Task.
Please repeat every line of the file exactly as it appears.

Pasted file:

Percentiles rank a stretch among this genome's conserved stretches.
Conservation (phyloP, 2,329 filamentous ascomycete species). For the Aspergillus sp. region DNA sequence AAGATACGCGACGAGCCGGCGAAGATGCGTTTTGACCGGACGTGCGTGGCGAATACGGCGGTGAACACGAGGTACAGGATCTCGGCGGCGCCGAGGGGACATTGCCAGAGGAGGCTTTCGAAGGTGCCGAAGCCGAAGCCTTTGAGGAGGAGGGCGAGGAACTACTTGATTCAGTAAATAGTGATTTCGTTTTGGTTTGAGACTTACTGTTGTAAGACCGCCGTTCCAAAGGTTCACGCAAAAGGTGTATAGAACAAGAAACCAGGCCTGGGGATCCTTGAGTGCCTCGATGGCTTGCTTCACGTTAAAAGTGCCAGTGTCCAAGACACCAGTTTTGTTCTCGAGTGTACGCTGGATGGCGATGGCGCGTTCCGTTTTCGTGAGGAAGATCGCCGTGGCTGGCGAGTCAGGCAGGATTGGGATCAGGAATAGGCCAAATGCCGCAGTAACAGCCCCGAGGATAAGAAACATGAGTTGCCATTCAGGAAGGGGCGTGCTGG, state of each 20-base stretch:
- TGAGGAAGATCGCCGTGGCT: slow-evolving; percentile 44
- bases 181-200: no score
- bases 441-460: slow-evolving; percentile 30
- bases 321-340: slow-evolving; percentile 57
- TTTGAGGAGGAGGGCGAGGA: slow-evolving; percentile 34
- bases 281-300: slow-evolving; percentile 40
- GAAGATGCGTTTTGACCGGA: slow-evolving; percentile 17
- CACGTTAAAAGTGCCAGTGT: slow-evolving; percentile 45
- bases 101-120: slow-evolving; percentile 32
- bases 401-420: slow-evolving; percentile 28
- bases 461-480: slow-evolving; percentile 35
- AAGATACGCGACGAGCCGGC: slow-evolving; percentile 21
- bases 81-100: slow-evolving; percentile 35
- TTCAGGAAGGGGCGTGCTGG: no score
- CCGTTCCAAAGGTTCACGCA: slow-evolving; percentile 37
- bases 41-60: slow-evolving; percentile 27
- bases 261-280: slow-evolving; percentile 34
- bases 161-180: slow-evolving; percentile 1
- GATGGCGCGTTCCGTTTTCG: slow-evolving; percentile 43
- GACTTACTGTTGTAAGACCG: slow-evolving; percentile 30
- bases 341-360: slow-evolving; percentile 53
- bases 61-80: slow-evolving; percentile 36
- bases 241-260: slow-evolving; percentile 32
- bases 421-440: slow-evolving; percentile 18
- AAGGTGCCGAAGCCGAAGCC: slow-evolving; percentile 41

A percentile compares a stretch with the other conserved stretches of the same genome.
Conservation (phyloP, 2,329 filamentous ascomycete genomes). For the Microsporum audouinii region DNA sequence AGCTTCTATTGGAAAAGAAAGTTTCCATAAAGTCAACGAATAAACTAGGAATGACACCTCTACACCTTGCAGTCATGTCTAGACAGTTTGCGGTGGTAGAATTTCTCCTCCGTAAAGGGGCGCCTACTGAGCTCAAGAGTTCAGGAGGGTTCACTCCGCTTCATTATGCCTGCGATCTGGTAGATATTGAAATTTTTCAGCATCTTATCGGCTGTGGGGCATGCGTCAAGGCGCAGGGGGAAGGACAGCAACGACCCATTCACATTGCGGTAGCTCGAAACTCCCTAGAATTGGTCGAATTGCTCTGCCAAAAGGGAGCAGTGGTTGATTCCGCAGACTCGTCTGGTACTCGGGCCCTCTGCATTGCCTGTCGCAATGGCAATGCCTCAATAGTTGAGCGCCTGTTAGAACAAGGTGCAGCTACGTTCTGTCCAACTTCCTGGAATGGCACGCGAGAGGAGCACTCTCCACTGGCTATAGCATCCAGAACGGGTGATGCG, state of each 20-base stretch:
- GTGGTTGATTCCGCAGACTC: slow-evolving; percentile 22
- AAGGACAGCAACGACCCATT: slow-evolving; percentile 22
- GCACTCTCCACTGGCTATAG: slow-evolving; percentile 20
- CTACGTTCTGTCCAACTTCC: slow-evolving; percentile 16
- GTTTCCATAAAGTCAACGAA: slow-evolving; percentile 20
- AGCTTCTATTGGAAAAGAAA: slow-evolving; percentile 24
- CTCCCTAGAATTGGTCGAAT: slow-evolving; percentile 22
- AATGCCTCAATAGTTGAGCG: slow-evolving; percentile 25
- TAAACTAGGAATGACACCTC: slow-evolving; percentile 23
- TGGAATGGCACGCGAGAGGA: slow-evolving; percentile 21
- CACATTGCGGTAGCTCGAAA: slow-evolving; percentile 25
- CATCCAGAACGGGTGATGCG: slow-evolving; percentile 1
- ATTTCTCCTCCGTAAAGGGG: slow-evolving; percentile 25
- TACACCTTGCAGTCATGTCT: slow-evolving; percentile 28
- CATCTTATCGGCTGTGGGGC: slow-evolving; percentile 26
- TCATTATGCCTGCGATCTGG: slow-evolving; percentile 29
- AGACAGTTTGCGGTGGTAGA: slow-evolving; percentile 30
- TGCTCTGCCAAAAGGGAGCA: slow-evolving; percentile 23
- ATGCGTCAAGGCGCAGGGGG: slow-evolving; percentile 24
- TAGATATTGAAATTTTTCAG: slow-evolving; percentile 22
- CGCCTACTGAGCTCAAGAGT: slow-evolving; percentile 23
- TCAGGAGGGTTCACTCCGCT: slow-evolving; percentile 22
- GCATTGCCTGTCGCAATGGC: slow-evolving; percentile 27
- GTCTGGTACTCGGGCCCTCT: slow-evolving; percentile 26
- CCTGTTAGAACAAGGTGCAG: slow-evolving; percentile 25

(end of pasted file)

Percentiles rank a stretch among this genome's conserved stretches.
Conservation (phyloP, 2,329 filamentous ascomycete species). For the Aspergillus sp. region DNA sequence AAGATACGCGACGAGCCGGCGAAGATGCGTTTTGACCGGACGTGCGTGGCGAATACGGCGGTGAACACGAGGTACAGGATCTCGGCGGCGCCGAGGGGACATTGCCAGAGGAGGCTTTCGAAGGTGCCGAAGCCGAAGCCTTTGAGGAGGAGGGCGAGGAACTACTTGATTCAGTAAATAGTGATTTCGTTTTGGTTTGAGACTTACTGTTGTAAGACCGCCGTTCCAAAGGTTCACGCAAAAGGTGTATAGAACAAGAAACCAGGCCTGGGGATCCTTGAGTGCCTCGATGGCTTGCTTCACGTTAAAAGTGCCAGTGTCCAAGACACCAGTTTTGTTCTCGAGTGTACGCTGGATGGCGATGGCGCGTTCCGTTTTCGTGAGGAAGATCGCCGTGGCTGGCGAGTCAGGCAGGATTGGGATCAGGAATAGGCCAAATGCCGCAGTAACAGCCCCGAGGATAAGAAACATGAGTTGCCATTCAGGAAGGGGCGTGCTGG, state of each 20-base stretch:
- TGAGGAAGATCGCCGTGGCT: slow-evolving; percentile 44
- bases 181-200: no score
- bases 441-460: slow-evolving; percentile 30
- bases 321-340: slow-evolving; percentile 57
- TTTGAGGAGGAGGGCGAGGA: slow-evolving; percentile 34
- bases 281-300: slow-evolving; percentile 40
- GAAGATGCGTTTTGACCGGA: slow-evolving; percentile 17
- CACGTTAAAAGTGCCAGTGT: slow-evolving; percentile 45
- bases 101-120: slow-evolving; percentile 32
- bases 401-420: slow-evolving; percentile 28
- bases 461-480: slow-evolving; percentile 35
- AAGATACGCGACGAGCCGGC: slow-evolving; percentile 21
- bases 81-100: slow-evolving; percentile 35
- TTCAGGAAGGGGCGTGCTGG: no score
- CCGTTCCAAAGGTTCACGCA: slow-evolving; percentile 37
- bases 41-60: slow-evolving; percentile 27
- bases 261-280: slow-evolving; percentile 34
- bases 161-180: slow-evolving; percentile 1
- GATGGCGCGTTCCGTTTTCG: slow-evolving; percentile 43
- GACTTACTGTTGTAAGACCG: slow-evolving; percentile 30
- bases 341-360: slow-evolving; percentile 53
- bases 61-80: slow-evolving; percentile 36
- bases 241-260: slow-evolving; percentile 32
- bases 421-440: slow-evolving; percentile 18
- AAGGTGCCGAAGCCGAAGCC: slow-evolving; percentile 41

A percentile compares a stretch with the other conserved stretches of the same genome.
Conservation (phyloP, 2,329 filamentous ascomycete genomes). For the Microsporum audouinii region DNA sequence AGCTTCTATTGGAAAAGAAAGTTTCCATAAAGTCAACGAATAAACTAGGAATGACACCTCTACACCTTGCAGTCATGTCTAGACAGTTTGCGGTGGTAGAATTTCTCCTCCGTAAAGGGGCGCCTACTGAGCTCAAGAGTTCAGGAGGGTTCACTCCGCTTCATTATGCCTGCGATCTGGTAGATATTGAAATTTTTCAGCATCTTATCGGCTGTGGGGCATGCGTCAAGGCGCAGGGGGAAGGACAGCAACGACCCATTCACATTGCGGTAGCTCGAAACTCCCTAGAATTGGTCGAATTGCTCTGCCAAAAGGGAGCAGTGGTTGATTCCGCAGACTCGTCTGGTACTCGGGCCCTCTGCATTGCCTGTCGCAATGGCAATGCCTCAATAGTTGAGCGCCTGTTAGAACAAGGTGCAGCTACGTTCTGTCCAACTTCCTGGAATGGCACGCGAGAGGAGCACTCTCCACTGGCTATAGCATCCAGAACGGGTGATGCG, state of each 20-base stretch:
- GTGGTTGATTCCGCAGACTC: slow-evolving; percentile 22
- AAGGACAGCAACGACCCATT: slow-evolving; percentile 22
- GCACTCTCCACTGGCTATAG: slow-evolving; percentile 20
- CTACGTTCTGTCCAACTTCC: slow-evolving; percentile 16
- GTTTCCATAAAGTCAACGAA: slow-evolving; percentile 20
- AGCTTCTATTGGAAAAGAAA: slow-evolving; percentile 24
- CTCCCTAGAATTGGTCGAAT: slow-evolving; percentile 22
- AATGCCTCAATAGTTGAGCG: slow-evolving; percentile 25
- TAAACTAGGAATGACACCTC: slow-evolving; percentile 23
- TGGAATGGCACGCGAGAGGA: slow-evolving; percentile 21
- CACATTGCGGTAGCTCGAAA: slow-evolving; percentile 25
- CATCCAGAACGGGTGATGCG: slow-evolving; percentile 1
- ATTTCTCCTCCGTAAAGGGG: slow-evolving; percentile 25
- TACACCTTGCAGTCATGTCT: slow-evolving; percentile 28
- CATCTTATCGGCTGTGGGGC: slow-evolving; percentile 26
- TCATTATGCCTGCGATCTGG: slow-evolving; percentile 29
- AGACAGTTTGCGGTGGTAGA: slow-evolving; percentile 30
- TGCTCTGCCAAAAGGGAGCA: slow-evolving; percentile 23
- ATGCGTCAAGGCGCAGGGGG: slow-evolving; percentile 24
- TAGATATTGAAATTTTTCAG: slow-evolving; percentile 22
- CGCCTACTGAGCTCAAGAGT: slow-evolving; percentile 23
- TCAGGAGGGTTCACTCCGCT: slow-evolving; percentile 22
- GCATTGCCTGTCGCAATGGC: slow-evolving; percentile 27
- GTCTGGTACTCGGGCCCTCT: slow-evolving; percentile 26
- CCTGTTAGAACAAGGTGCAG: slow-evolving; percentile 25